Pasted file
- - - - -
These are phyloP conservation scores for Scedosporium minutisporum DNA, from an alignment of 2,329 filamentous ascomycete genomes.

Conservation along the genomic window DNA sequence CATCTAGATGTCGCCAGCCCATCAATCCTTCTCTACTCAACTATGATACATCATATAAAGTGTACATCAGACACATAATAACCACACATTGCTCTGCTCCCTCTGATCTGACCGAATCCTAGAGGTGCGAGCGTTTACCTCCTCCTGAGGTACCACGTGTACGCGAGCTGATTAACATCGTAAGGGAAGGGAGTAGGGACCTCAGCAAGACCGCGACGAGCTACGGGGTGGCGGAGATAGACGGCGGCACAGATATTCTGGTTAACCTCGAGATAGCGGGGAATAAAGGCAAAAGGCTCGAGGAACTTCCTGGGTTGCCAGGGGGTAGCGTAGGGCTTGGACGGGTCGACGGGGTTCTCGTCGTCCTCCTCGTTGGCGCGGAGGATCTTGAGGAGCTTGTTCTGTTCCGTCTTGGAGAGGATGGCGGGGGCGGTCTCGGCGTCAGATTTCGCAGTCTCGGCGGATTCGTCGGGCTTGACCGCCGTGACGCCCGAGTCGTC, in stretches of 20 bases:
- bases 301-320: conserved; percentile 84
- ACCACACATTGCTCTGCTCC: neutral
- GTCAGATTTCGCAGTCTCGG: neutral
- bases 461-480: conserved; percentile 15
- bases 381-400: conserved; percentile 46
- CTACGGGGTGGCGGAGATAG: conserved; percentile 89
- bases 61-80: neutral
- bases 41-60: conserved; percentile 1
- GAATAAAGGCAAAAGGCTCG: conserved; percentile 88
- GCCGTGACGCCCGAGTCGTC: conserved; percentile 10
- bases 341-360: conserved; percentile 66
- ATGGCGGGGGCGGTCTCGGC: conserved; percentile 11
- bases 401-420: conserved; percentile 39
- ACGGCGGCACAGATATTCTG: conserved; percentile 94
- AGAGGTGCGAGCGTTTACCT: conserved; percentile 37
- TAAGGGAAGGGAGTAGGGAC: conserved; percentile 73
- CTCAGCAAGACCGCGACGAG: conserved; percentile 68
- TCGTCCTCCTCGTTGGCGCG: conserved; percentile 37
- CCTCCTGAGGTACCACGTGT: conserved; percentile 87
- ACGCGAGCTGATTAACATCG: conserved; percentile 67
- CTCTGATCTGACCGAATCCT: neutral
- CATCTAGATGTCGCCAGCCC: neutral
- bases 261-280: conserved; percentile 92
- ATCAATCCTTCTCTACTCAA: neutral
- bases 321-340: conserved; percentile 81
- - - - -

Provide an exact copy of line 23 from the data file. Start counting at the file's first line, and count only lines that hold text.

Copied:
- CTCTGATCTGACCGAATCCT: neutral